“From one day to the next, I had to move house,” states Iain Stephenson, who woke up to find builders demolishing a cluster of neighbouring Cambodian houses to make way for an apartment block in Tonle Bassac. “From 7am every day, including Sundays, it was like they were drilling in my front room. I thought I was going crazy.”
As a rapidly modernising city, this is a gripe most Phnom Penhites can relate to. The sound of construction constantly rings across the capital, and high rise developments wrapped in green netting litter the skyline. And the sound doesn’t look set to stop anytime soon, with the first phases of large scale projects, such as Olympic Stadium, scheduled for completion this year, and others well underway, such as The Bridge and East Commercial Centre – both due to open in 2018 – and The Bay in 2019.
Grant Fitzgerald, general manager of Independent Property Service, suggests looking at adjacent land to potential apartments. “If there’s an empty plot of over 300sqm, the chances are it will be developed, probably low rise,” he says, adding land of more than 800sqm could potentially be a high rise development. “Another key thing is to avoid the earth works and piling. Once this is done, the worst is over.”
Fleeing the city is another option, with nearby locations growing in popularity. An expat exodus to Silk Island sits on the horizon as more quality guesthouses open their doors. Silk Island Guesthouse started welcoming guests at the end of last year, becoming one of the first venues to offer high-end accommodation, Western food and a refreshing pool. “We used to escape there and loved the laidback and friendly lifestyle,” says owner Bob Wiltshire. “It’s an ideal short break from the city because it offers a real snapshot of village life in Cambodia, only 20 minutes from Phnom Penh.”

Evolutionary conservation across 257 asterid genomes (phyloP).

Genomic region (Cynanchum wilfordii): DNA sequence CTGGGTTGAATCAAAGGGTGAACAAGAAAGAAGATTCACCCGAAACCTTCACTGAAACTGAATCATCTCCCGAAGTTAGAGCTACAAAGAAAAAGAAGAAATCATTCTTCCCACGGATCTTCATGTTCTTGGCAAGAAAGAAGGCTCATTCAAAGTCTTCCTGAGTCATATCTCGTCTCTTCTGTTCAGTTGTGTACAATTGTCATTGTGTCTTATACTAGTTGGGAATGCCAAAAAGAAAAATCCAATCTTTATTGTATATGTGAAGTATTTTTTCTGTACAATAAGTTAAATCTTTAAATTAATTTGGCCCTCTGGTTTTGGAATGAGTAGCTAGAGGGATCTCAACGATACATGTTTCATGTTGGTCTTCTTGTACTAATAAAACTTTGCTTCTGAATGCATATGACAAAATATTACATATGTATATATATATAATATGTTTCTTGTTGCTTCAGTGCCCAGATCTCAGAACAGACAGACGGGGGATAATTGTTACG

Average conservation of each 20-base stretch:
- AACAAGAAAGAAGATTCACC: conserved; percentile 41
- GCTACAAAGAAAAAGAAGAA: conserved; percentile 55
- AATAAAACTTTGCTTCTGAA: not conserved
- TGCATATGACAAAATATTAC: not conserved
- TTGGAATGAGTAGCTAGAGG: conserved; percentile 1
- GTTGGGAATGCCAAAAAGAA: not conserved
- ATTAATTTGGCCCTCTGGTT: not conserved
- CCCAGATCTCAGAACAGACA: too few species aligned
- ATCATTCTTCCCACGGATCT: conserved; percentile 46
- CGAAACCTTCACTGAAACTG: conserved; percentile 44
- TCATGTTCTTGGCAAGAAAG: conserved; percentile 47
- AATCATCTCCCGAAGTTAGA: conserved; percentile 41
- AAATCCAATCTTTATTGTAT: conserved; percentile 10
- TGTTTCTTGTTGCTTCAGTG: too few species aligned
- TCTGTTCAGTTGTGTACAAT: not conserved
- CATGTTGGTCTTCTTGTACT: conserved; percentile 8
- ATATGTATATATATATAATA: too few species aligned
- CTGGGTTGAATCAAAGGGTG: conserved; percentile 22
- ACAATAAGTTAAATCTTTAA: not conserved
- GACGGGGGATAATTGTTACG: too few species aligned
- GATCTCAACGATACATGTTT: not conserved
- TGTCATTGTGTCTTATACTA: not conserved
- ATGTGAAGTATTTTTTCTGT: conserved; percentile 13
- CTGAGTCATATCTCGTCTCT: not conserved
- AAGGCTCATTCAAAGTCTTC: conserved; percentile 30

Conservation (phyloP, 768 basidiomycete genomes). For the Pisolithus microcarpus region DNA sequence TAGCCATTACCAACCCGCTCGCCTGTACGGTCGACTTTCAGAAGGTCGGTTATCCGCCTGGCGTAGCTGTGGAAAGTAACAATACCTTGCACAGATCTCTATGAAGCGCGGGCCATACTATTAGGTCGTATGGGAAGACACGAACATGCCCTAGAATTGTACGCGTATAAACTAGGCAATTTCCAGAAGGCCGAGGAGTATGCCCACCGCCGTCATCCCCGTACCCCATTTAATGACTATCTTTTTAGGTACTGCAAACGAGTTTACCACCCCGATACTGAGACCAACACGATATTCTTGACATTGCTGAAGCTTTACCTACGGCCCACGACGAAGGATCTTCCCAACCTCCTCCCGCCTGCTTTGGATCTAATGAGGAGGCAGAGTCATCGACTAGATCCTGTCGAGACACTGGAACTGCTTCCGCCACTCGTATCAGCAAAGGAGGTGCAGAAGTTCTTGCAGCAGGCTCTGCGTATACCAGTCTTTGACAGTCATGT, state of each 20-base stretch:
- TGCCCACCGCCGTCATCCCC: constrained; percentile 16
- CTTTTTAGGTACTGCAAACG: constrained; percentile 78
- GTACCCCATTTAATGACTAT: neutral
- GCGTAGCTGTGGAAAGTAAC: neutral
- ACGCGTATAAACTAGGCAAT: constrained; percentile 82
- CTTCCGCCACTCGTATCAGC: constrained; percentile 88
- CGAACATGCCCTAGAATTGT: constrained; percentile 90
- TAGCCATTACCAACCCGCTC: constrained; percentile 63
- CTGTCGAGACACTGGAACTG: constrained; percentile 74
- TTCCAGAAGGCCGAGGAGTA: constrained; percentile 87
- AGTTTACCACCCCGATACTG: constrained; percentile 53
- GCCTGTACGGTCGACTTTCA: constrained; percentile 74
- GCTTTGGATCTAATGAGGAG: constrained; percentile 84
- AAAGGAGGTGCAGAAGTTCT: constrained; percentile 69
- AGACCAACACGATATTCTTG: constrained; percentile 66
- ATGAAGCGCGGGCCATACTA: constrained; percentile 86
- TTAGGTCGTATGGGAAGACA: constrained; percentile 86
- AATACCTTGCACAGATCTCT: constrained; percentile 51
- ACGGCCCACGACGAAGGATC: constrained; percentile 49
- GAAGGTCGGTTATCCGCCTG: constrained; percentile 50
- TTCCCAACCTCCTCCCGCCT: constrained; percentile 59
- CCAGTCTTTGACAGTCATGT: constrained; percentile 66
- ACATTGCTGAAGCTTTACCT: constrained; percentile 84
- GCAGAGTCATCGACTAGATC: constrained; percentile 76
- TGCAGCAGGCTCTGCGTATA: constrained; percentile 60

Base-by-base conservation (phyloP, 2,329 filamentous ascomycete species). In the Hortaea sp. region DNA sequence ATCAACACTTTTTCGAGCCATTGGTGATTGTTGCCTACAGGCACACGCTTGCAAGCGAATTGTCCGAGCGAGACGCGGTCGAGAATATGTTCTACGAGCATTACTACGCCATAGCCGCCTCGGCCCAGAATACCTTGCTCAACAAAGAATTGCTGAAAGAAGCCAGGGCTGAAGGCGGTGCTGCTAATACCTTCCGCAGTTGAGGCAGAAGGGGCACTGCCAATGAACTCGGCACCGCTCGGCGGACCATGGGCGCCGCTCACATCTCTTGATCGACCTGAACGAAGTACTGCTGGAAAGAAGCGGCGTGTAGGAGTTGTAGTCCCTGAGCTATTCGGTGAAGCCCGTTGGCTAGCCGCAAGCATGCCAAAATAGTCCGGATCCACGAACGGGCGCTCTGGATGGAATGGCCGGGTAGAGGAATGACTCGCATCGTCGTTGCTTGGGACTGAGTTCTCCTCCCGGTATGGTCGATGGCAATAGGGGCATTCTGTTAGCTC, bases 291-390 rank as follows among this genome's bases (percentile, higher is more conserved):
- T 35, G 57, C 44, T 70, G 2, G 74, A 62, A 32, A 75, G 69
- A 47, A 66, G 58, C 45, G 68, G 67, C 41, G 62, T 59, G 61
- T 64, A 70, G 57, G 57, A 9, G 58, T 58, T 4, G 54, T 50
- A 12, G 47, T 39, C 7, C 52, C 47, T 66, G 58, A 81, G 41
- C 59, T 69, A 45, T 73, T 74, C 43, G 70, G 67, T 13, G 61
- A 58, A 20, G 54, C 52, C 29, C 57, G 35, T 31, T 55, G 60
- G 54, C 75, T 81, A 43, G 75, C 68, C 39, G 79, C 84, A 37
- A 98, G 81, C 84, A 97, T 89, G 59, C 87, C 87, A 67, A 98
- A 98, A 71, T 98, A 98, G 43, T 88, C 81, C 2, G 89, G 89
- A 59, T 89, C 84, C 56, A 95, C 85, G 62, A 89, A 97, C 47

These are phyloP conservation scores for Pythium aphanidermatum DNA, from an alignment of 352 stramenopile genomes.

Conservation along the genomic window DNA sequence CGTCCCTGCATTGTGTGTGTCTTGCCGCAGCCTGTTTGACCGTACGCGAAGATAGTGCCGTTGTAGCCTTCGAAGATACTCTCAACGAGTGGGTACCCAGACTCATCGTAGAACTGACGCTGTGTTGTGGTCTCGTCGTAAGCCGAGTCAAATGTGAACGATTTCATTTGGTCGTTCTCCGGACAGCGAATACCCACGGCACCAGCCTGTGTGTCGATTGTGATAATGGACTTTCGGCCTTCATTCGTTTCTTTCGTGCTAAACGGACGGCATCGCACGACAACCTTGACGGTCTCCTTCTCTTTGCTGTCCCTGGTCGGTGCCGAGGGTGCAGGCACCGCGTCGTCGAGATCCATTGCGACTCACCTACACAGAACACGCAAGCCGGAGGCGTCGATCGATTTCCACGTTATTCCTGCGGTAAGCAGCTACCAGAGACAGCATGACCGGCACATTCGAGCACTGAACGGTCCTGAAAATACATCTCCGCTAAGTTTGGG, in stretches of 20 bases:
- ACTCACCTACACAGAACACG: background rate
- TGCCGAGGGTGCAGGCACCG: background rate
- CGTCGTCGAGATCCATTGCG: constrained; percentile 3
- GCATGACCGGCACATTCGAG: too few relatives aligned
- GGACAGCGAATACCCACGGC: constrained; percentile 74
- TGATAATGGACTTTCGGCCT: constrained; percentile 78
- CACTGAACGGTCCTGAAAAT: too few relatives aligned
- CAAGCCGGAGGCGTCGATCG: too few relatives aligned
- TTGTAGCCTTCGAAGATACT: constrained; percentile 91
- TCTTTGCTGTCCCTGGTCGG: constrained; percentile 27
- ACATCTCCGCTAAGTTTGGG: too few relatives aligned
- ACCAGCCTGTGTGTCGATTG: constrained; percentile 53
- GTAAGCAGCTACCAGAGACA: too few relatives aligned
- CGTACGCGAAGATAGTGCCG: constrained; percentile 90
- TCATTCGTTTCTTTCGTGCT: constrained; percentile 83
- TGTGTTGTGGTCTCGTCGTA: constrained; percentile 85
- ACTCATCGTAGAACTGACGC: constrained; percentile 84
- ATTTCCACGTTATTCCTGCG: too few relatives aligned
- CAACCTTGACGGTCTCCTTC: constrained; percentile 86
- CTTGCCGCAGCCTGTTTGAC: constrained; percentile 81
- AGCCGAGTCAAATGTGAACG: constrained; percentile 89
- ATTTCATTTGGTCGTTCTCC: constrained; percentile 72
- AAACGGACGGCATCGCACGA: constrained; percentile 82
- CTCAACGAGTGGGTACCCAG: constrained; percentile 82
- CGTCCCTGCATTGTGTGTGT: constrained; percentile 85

Avoid the Lurgy
“I’ve never felt so bad in my life,” says Sally Roberts recalling a recent bout of dreaded dengue fever. For 15 days, she was bed-ridden, battling a fever of between 38 and 39.6C, vomiting, and aches in her legs and hip. A rash covering her limbs remained for three weeks and mouth ulcers for eight days.
Living in tropical climates brings with it the dangers of tropical disease, and you’ll be hard-pushed to find an expat who doesn’t have a horror tale to tell. Mosquito-borne diseases, such as malaria and dengue, are found in parts of Cambodia, with dengue mosquitos present in urban areas at dusk and malaria-carrying insects striking in sporadic rural areas at night.
Dr Gavin Scott, of Travellers Medical Clinic in Phnom Penh, says it is essential vaccinations against typhoid, tetanus, hepatitis A and B, polio and tuberculosis are kept updated. He also recommends inoculations against mosquito-borne Japanese encephalitis and rabies.
Worms is another common complaint, and it is advisable to take deworming tablets every six months. These can be bought at most pharmacies and are often taken as a three-day course. Benda 500 is a popular choice.
“I’ve lived in many countries and I’ve never come across anywhere so bad for dating,” says singleton Amanda Glough (*name has been changed). After a string of disastrous dates, which include a guy harbouring an armpit fetish and another who turned up with his girlfriend in tow, the American 26-year-old turned to dating app Tinder as a final option. “That introduced me to the horny dregs of backpacking society,” she adds with a laugh.